There are quite a number of people who don't enjoy the Tekken series because it doesn't play like your everyday fighting game with simple joystick maneuvers or two button presses that equate to a 5 hit combo. Those people, in my book, suck in fighting games and should stick to playing Dead or Alive, rather than VF4 of Tekken 4. Proving to be every bit as deep as Sega's game, Tekken 4 once again returns with its incredibly expansive move sets and of course, the 10-hit combos. Seeing as how Tekken 4 features three brand new characters (I don't really count Christie, as she and Eddy share the exact same moves) the hardcore Tekken fan has 3 new move sets to master. Not only that, but Jin has a completely new set of moves, so in essence you've got 4 new characters to master. Unlike the previous Tekken games, this one isn't as character heavy. Although, the game still features 22 fighters, many of which need to be unlocked the good ol' fashion way, which is far more than any other 3D fighter out there, save for Tekken Tag. I find Steve Fox to be the best new addition in Tekken 4, and also believe that he is arguably the best Tekken fighter. His move set is a bit awkward as it has no kicks, just punches. For him, X and O act as the crouch and dodge buttons. Seeing as how he's a boxer, this makes perfect sense. When in a crouching (or a limbo-esque) position, you can uppercut an unsuspecting opponent, or do an attack that really takes its toll. I found this to be quite the excellent addition for a character such as Steve Fox, as it adds a lot more strategy and depth to him. 

   Now that Tekken 4 utilizes an actual 3D fighting plane, fighters are able to side step and dodge attacks like they never could before. As previously noted, players can pummel their opponents against interactive objects, and in some cases destroy or harm them some way. Aside from new features, Tekken sports something classic - Tekken Force mode. Yup, Namco has brought back Tekken Force mode, and have made the game three-dimensional, rather than a side-scroller, but you are still very limited as to where to go. You'll be attacked by many different enemies, and at the end of each of the three segments, you will have to fight a boss, and fend off 10 or so enemies. Luckily, the enemies don't completely surround you and attack you at the same time. They surround you, but they don't cheat you by ganging up on you. In some cases, if you don't attack the enemies all at the same time, then you'll be able to fight them one by one. The enemies will drop health (egg, chic, and chicken) and a power-up that increases strength for a certain amount of time. As with the previous Tekken games, Tekken 4 also features a Theatre mode, which allows access to viewing unlocked endings, and the two opening intros of Tekken 4. There are plenty of modes, including Story, Arcade, Time Attack, Team Battle (not tag team), Practice, and Training (learn the basics of the game with a guided tutorial). The Story mode has a very noticeable focus surrounding Jin, Kazuya, and Heihachi. Granted, each fighter has his/her own unique story/ending, it's just that the aforementioned three fighters are the main focus. Kazuya's ending is probably the longest in the game (roughly 3 minutes), complete with tons of dialogue, as is Jin's and Heihachi's. Their hate triangle is pretty engrossing, to say the least.  All of the stories, in fact, are quite enjoyable, especially Craig Marduk and King's. The stories of each character open up with the use of still character concept sketches, to create somewhat of a comic book opening. The result is superbly pulled off, with text narration on the bottom, and a voice over narrating. Also, for the first in a long time, a fighting game has endings that make sense and also measure a very respectable amount of time, not just 10 or 15 seconds.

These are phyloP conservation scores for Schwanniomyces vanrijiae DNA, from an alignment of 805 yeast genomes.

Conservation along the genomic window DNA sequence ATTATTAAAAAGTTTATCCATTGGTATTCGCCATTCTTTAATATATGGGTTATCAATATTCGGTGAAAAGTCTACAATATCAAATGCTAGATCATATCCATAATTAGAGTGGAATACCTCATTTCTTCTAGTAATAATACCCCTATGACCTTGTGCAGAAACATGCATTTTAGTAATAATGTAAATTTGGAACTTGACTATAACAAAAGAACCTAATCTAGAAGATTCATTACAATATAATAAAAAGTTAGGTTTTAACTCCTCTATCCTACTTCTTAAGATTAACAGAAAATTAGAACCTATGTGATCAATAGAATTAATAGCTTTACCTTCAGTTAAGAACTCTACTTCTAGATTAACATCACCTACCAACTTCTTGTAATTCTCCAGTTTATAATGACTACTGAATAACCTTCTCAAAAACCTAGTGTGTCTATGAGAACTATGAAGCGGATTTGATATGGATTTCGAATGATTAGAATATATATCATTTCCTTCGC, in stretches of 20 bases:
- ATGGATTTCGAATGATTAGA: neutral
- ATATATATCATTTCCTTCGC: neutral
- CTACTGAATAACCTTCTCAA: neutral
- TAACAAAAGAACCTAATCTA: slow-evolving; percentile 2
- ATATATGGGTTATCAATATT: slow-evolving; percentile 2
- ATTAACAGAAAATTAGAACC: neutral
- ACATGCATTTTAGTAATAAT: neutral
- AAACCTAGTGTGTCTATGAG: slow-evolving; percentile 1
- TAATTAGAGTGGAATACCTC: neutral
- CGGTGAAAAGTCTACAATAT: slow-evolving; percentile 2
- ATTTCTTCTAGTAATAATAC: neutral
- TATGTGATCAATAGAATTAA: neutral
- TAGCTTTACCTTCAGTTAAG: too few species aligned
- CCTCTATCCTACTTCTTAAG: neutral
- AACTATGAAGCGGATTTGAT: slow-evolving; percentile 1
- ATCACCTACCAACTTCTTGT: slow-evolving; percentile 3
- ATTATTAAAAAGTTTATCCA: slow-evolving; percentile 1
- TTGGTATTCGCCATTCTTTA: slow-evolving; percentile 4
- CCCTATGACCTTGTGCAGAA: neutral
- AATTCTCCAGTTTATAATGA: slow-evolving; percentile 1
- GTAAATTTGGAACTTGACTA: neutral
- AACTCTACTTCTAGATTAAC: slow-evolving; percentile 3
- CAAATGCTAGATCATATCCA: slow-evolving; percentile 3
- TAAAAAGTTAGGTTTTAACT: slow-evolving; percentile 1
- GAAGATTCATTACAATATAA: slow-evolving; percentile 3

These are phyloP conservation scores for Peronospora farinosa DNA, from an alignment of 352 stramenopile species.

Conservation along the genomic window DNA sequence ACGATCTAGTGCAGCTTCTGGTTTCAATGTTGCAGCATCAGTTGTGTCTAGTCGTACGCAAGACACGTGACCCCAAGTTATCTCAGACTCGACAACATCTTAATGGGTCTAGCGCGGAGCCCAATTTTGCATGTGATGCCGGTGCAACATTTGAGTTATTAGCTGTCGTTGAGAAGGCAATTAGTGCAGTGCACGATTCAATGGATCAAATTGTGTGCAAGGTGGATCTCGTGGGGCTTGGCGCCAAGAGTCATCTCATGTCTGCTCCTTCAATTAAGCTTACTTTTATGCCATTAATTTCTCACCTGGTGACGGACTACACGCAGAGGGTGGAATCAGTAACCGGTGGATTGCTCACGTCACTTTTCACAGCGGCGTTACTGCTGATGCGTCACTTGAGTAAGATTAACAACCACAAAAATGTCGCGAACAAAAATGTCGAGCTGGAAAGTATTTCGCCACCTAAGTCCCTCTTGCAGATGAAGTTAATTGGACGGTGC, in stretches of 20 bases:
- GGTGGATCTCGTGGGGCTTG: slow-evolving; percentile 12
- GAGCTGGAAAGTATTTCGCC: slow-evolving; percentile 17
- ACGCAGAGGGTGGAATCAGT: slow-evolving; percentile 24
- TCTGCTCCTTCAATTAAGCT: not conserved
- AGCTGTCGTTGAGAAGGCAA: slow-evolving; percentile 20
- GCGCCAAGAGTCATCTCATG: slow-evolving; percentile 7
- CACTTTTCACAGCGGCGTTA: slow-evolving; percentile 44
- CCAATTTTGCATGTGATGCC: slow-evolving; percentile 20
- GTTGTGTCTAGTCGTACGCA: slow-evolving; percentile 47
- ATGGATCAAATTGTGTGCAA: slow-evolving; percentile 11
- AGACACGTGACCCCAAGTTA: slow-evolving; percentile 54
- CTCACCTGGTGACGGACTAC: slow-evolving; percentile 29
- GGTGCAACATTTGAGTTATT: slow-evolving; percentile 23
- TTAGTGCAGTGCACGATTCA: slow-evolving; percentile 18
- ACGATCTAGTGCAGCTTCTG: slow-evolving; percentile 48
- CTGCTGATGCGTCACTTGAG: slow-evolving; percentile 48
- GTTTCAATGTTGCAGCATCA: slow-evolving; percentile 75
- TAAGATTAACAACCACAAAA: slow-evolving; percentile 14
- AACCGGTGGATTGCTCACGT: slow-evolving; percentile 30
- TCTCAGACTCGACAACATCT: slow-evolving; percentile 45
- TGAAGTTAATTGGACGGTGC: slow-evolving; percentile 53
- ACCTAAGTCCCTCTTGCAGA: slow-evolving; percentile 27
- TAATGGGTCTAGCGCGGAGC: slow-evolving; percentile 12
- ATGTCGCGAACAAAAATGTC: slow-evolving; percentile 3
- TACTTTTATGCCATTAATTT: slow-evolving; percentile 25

I would've loved to see a tag battle mode, but, for whatever reason, Namco kept that out. Either way, as a long time Tekken fan (since 1996) I can say that Tekken 4 is my favorite Tekken. The series has truly evolved, and plays better than ever. I'm not just saying that because "this is the new and kewl Tekken", but in all honesty I do enjoy Tekken 4 more than the previous ones - barely edging out Tekken Tag. Despite a missing tag feature, the return of Tekken Force, the awesome story intros and nice endings really make up for it. With a character such as Steve Fox, and interactivity with environments, this Tekken is arguably the best playing the series has to offer. 

  Tekken games never had voice acting in them before (well except Julia's ending in Tekken 3, where she finds her mother, Michelle), or any real dialogue between them. Tekken 4 on the other hand is filled with voice acting, both English and Japanese. The acting is rather good, though I do find Lei's voice rather funny when he shouts "freeze" with a Japanese accent in his ending and in Nina's. In addition to the voice acting, the soundtrack sounds wonderful as well, as it features a mixture of techno and acid rock - basically your everyday Tekken tunes. The sound effects have been recycled for the most part, but there are a few new ones to be heard. Overall, Tekken 4 sounds really nice, as the voice acting greatly helps the sound score land that mid-9 score. 

  I've already made various references in regards to the controls, so I'll simply skip that category in this review, and head towards concluding it. After about 15 hours or so with Tekken 4, I'm pretty sure that this is Namco's finest Tekken title to date. With a deeper and more engrossing focus on story, Tekken Force mode, 4 new characters, fully interactive multi-level fighting planes, the ability to dodge/sidestep, and lastly, Steve Fox (he deserves a mention of his own), Tekken 4's gameplay certainly lives up. Visually the game easily rivals Dead or Alive 3, while not in background textures, certainly in character detail, overall picture quality and of course, the "physics". Unfortunately for us yanks, Tekken 4 will not hit shelves until September. It's baffling to say the least, as the Japanese game is roughly 90% English, and that no Tekken game ever took this long to be brought over to the US (TTT is an exception, though). I enjoy both Tekken 4 and Virtua Fighter 4 pretty much equally. So don't bother asking me which is better. Pick up VF4 now, and Tekken 4 when it debuts later this fall, you have no reason not to. Tekken 4 is a nearly flawless fighting game


3/31/2002   Arnold Katayev